Herne Bay is home to many great things and many great people, but did you know that at one point it could also lay claim to being the birthplace of the horse thanks to palaeontologist William Richardson?
Horses have a rich history in Kent – the symbol of the county is Invicta, the white horse, which is thought to be a reference to Hengist and Horsa, the Viking warriors who landed at Thanet and were given Kent as a peace offering from King Vortigern. Furthermore, one of the earliest fossils thought to be of a horse was found in the cliffs at Studd Hill near Herne Bay in 1838. The momentous find was made by a palaeontologist called William Richardson. Richardson found a fragment of a skull in the Herne Bay mud, and passed the tiny fossil on to Sir Richard Owen, who was working at the British Museum at the time. Owen was a famed naturalist who would become the first director of the Natural History Museum in London. He did a lot of research with fossils, and in fact coined the term “dinosaur” (“terrible lizard”).
When he first presented Richardson’s fossil to his peers, Owen described it as probably belonging to a rodent, although he also noted similarities to the hyrax, a small mammal native to Africa and the Middle East; he would later posit that the fossil was in fact a kind of early horse, naming it Hyracotherium. In 1876, the American scientist Othniel C. Marsh discovered a whole skeleton of Hyracotherium in New Mexico, and it seemed that the history and evolution of the horse was firmly pinned in place, starting with Richardson’s fossil, which was called the “Dawn Horse”.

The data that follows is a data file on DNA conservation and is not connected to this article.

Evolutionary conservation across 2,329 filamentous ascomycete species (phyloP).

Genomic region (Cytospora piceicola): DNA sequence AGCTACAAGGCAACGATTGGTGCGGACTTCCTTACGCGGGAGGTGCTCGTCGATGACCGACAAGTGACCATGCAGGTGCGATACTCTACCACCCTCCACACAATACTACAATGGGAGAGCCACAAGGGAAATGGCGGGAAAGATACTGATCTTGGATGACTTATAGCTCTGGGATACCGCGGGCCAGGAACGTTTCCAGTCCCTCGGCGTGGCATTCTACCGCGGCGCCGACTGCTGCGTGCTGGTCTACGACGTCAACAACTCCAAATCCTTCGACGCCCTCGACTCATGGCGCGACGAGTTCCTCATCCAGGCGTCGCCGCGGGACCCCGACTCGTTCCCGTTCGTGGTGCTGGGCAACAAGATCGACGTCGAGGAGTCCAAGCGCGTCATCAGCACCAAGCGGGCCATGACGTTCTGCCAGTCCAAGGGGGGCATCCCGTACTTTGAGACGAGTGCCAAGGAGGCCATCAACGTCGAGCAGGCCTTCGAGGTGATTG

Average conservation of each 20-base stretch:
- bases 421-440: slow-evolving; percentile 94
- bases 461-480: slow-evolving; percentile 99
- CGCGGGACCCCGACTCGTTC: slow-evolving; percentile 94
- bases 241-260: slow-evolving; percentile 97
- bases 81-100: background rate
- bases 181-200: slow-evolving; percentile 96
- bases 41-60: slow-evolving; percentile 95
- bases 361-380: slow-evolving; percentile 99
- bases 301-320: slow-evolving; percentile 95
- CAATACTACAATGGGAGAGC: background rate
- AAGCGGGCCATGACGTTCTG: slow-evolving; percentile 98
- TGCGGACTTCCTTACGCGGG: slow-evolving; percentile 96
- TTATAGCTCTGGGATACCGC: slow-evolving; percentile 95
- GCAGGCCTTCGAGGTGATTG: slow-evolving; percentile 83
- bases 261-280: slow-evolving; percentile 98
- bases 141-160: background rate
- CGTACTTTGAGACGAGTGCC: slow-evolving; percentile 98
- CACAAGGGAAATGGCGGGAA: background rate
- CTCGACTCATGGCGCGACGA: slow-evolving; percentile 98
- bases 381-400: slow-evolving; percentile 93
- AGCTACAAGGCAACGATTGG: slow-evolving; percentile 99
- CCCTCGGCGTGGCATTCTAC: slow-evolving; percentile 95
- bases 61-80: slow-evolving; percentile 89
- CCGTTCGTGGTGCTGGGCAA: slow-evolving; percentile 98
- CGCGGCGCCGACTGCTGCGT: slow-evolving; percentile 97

Nowadays, however, Hyracotherium has been reclassified, and it’s thought not to be a horse after all, but rather a palaeotheriidae, a now-extinct herbivorous mammal related to horses. It would have been an odd-toed ungulate (large mammals with hooves) around the size of a fox, and would have probably eaten leaves, berries, and other plant matter it could have picked up from the forest floor.